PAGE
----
The group observed how the site worked in order to better advise the DeLano remodel.

GALLERY | KCPS staff, KC service providers visit a repurposed school for homeless teens in Dallas, Texas


Stephanie Boyer, reStart CEO, is in on the DeLano project. She brings expertise from overseeing a teen shelter in east Kansas City.


“We do youth programs, families, individuals, veterans, we do everybody, so it gives us a unique lens," Boyer said. "It often feels overwhelming because we really see the increase happening across the board in all of those things.

Boyer said the goal is to provide enough resources and help enough people she's "put out of a job."

“If we can create enough resources and create enough long-term housing for folks that they can afford and they can have safe housing, then there won’t be the need for all of these things," she said.

But for now, she said there are still obstacles to overcome.

“Total among us (service providers) there’s 75 spots for kids, and we have 1,100 kids on that waitlist in that age range from 16-21 that need a place to stay,” Boyer said. “That’s really scary and makes me concerned for our future, our future workforce, future leaders; these kids are really struggling and at risk. There is so much need that we could honestly probably use a youth campus like this east, north, south. I think what we’re going to find is that one isn’t enough.”

Boyer showed Abundis around the teen shelter, where she spoke with the kids staying there.


“These kids each have hopes and dreams, right ... some of the kids talk about them — they want to own the salon and be the CEO, be the boss,” Boyer said. “It’s so easy for that to be diminished and for them to lose hope in that when they can’t seem to gain any ground.”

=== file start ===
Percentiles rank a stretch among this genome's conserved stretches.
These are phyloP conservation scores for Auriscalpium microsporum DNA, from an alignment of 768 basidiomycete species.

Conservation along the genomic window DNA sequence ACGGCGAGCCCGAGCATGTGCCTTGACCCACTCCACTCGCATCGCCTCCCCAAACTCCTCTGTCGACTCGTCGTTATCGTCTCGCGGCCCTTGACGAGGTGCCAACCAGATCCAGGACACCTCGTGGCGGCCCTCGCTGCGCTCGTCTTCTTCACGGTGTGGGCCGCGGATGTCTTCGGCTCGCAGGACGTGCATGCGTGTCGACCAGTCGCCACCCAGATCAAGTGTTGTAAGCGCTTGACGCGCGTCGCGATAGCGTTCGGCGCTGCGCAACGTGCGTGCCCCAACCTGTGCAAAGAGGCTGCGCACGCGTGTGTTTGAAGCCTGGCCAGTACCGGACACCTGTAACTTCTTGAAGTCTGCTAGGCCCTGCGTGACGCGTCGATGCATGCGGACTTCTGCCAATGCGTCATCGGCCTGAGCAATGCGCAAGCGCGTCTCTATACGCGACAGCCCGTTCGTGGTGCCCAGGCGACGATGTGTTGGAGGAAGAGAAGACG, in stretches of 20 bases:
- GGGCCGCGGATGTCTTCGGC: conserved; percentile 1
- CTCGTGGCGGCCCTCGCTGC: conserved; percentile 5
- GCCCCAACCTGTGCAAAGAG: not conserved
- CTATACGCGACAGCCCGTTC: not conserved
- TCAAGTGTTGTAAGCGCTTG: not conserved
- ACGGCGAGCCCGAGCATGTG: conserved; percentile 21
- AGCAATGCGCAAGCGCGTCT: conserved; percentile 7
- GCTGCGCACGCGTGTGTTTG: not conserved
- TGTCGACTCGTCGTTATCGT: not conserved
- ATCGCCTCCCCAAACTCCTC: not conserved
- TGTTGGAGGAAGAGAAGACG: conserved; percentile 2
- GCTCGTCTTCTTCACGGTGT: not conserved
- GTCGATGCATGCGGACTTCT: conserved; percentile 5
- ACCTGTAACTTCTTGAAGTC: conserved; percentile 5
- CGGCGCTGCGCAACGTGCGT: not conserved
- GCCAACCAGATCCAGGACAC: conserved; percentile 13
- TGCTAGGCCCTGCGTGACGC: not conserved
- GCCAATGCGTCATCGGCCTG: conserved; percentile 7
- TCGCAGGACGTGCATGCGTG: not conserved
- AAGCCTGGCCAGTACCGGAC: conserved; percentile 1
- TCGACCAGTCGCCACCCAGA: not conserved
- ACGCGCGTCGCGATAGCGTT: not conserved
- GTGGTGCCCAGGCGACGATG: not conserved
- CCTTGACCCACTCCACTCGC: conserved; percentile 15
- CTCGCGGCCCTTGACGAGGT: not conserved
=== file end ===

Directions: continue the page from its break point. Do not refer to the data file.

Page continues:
Shannon Jaax, of Jaax Street Partners, believes if kids don’t find a path of support, they’ll stay on a path of struggle.

“Home, stability, love, and support,” Jaxx said.

As a KCPS consultant, Jaax is making sure the DeLano project comes together.


She said her team recently met with Youth4Change and Central High School teens, some of whom were previously homeless. The group engaged in dot poll exercises to inform interior buildings and give their input on the project's design, too.

Jaax said the following renderings reflect both design principles and feedback from engaged youth.

Screenshot 2024-05-08 at 3.32.54 PM.png
Screenshot 2024-05-08 at 3.33.13 PM.png

“So when I hear kids say, 'Oh my goodness, there is a need for this, this would be so fantastic, can we do a fundraiser to make this happen?' I feel we’ve got to do this community; we’ve got to do this," Jaax said.

Construction at the DeLano site is estimated to cost around $24 million, and yearly operating costs are estimated to be between $2-5 million.

Jaax said the funding would come from various private and public sources, including philanthropy capital campaigns and tax credits as the site is listed in the National Register of Historic Places.

“If we can utilize district research, work with the community to make it happen — so that not only do they have housing, but supportive services — that’s what we need to be doing,” Jaax said.

Douglas, Boyer and Jaax all agree a big solution is needed for the large number of students in need.

“We need to rehab the building, we need the beds, we need a safe place for children to be children so they can grow, develop and learn certain skills that they may be missing. You can’t be a great adult if you’re not a great kid,” Douglas said.

Jaax provided some history on this project. About a decade ago, KCPS said the Historic East Neighborhoods group requested a project like DeLano. Despite the passion for a solution for teen homelessness, the funding never came together.

But now, Jaax said she the needs of the community are better understood as the DeLano project is in motion.

The entities involved in the project put out a request for a service provider to make further moves. It is due in May.

You can find more info here.